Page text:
Mendip White Lamb

This is an unusual way of cooking lamb. The recipe appears in a manuscript from a manor house between Cheddar and Priddy and dates from the early eighteenth century. It is recommended as a good dish for a dinner for visiting friends. In this kind of household a pie, a roast of pork, a dish of chickens and one of peas might be set on the table with the lamb. A second course of one or two lighter savoury dishes and some jellies and a syllabub would follow.


  • 4 lamb steaks, each ½ to ¾ inch (1 to 2 cm) thick, from the fillet end of the leg (these are not a usual cut today but the butcher may cut them if asked)
  • 2 strips lemon peel
  • ½ teaspoon garlic salt or 1 garlic clove, crushed
  • A bouquet garni, made of 2 sprigs rosemary, 3 or 4 of thyme and 3 or 4 of marjoram
  • ½ teaspoon mace
  • cups (3 dl) milk
  • 2 tablespoons (30 g) butter
  • ¼ cup (30 g) flour
  • cup (0.9 dl) double cream
  • 1 tablespoon finely chopped parsley
  • Salt
  • ½ teaspoon white pepper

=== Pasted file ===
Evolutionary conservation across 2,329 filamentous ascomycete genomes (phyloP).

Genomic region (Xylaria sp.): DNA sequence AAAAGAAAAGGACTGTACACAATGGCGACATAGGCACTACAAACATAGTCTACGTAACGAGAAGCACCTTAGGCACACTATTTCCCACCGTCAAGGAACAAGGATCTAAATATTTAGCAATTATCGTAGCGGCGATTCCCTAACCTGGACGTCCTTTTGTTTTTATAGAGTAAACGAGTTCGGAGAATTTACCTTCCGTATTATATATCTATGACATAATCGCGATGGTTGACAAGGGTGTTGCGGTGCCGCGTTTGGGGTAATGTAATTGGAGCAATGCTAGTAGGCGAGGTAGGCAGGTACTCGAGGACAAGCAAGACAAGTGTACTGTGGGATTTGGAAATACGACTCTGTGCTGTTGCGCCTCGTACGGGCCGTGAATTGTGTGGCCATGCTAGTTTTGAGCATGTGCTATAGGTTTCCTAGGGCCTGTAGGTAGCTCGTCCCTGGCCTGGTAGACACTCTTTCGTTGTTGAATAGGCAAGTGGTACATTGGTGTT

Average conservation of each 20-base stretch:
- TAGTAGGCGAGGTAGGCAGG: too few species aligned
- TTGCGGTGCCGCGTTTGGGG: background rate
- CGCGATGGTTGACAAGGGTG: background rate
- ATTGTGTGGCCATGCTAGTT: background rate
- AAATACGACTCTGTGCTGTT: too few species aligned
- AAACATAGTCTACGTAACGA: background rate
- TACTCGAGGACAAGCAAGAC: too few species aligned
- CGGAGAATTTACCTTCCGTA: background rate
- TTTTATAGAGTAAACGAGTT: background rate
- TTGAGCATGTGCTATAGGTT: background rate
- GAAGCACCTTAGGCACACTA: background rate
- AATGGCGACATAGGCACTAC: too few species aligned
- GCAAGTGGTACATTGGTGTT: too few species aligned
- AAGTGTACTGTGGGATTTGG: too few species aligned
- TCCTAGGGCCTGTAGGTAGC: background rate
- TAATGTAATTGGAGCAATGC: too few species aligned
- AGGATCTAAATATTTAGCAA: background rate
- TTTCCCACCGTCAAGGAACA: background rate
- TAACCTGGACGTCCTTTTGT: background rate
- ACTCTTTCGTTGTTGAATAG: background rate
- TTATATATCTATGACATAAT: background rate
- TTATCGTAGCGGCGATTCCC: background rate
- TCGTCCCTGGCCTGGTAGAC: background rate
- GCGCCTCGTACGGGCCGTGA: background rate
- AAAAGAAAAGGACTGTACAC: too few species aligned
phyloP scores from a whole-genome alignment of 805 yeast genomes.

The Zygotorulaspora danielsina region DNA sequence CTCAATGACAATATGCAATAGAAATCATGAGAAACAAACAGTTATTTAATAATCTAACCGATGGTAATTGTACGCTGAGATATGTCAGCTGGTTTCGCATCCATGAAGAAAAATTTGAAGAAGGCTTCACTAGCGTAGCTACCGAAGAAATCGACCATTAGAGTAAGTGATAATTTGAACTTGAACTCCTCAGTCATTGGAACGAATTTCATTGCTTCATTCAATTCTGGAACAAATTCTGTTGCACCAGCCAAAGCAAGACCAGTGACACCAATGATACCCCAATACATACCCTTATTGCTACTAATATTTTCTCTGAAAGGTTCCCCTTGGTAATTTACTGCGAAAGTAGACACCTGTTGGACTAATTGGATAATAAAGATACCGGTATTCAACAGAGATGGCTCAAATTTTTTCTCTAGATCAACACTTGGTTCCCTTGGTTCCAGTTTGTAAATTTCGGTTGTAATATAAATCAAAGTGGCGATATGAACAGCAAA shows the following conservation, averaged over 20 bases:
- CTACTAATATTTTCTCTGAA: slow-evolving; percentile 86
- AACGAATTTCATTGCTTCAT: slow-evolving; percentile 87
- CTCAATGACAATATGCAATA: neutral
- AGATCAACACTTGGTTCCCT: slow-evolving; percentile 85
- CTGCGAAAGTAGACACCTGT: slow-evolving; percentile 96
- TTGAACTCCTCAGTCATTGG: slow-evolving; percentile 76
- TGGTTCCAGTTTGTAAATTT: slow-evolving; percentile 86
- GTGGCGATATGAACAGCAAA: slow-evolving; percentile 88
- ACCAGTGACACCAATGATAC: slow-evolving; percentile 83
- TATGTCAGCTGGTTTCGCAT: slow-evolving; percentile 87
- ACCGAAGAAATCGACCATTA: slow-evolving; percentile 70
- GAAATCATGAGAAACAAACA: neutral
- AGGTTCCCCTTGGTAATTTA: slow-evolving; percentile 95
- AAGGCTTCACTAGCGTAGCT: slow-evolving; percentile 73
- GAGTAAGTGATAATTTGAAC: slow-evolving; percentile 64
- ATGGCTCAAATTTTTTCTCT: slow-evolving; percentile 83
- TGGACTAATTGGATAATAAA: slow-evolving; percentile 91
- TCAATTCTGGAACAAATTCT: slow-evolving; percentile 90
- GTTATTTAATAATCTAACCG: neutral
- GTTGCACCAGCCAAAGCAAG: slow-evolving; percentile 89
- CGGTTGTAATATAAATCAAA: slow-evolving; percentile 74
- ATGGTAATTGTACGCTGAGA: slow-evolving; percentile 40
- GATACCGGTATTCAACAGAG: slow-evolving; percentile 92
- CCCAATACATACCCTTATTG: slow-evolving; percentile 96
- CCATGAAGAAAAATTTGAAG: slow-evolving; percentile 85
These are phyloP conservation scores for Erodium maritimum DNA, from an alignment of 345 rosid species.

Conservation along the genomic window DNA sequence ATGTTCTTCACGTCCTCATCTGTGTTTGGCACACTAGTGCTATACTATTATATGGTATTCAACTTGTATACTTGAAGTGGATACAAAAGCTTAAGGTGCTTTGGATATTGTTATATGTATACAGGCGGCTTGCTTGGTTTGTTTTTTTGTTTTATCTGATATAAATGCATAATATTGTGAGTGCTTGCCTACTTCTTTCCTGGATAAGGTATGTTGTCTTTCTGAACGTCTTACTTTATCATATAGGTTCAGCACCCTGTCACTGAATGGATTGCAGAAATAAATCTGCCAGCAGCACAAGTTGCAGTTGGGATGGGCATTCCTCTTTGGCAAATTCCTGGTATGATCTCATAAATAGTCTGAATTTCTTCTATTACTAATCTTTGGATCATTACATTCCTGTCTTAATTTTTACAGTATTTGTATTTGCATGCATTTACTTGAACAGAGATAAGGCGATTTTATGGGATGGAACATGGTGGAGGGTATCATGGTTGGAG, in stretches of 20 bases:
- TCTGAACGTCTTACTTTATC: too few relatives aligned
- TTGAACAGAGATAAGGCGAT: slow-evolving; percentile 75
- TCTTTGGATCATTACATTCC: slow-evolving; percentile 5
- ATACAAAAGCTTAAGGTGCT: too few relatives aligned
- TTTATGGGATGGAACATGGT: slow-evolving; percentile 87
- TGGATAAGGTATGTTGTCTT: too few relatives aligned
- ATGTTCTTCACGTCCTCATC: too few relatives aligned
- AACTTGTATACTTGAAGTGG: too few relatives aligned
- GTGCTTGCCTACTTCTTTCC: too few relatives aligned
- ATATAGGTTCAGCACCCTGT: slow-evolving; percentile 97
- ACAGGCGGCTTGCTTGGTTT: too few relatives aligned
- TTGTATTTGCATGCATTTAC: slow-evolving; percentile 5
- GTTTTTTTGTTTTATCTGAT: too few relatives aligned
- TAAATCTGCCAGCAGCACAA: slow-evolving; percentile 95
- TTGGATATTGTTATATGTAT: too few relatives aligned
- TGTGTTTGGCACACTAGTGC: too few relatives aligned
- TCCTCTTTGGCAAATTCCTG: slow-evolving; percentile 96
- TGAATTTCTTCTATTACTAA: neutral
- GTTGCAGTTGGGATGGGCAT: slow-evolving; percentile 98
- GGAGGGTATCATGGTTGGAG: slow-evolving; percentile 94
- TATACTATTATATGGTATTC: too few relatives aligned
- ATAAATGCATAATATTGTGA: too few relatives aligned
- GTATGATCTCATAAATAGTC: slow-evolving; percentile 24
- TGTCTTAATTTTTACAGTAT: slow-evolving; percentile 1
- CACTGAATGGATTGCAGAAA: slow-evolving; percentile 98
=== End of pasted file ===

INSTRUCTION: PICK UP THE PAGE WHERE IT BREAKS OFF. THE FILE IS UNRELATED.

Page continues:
Trim the lamb steaks of all skin and fat. Lay them overlapping in a casserole. Add the lemon peel, garlic salt or garlic, bouquet garni, mace, 1 teaspoon of salt (less if you are using garlic salt) and the white pepper. Add cup (1.5 dl) of cold water to the milk and pour over the lamb. Cook in the oven at 350°F (180°C, Gas Mark 4) for 1¼ hours.

Lift the steaks on to a flat dish and keep warm. Melt the butter in a saucepan, stir in the flour and slowly add the strained liquor in which the steaks cooked. Bring to the boil and stir in the cream. As soon as the sauce comes to the boil again, pour it over the lamb steaks, sprinkle with parsley and serve immediately.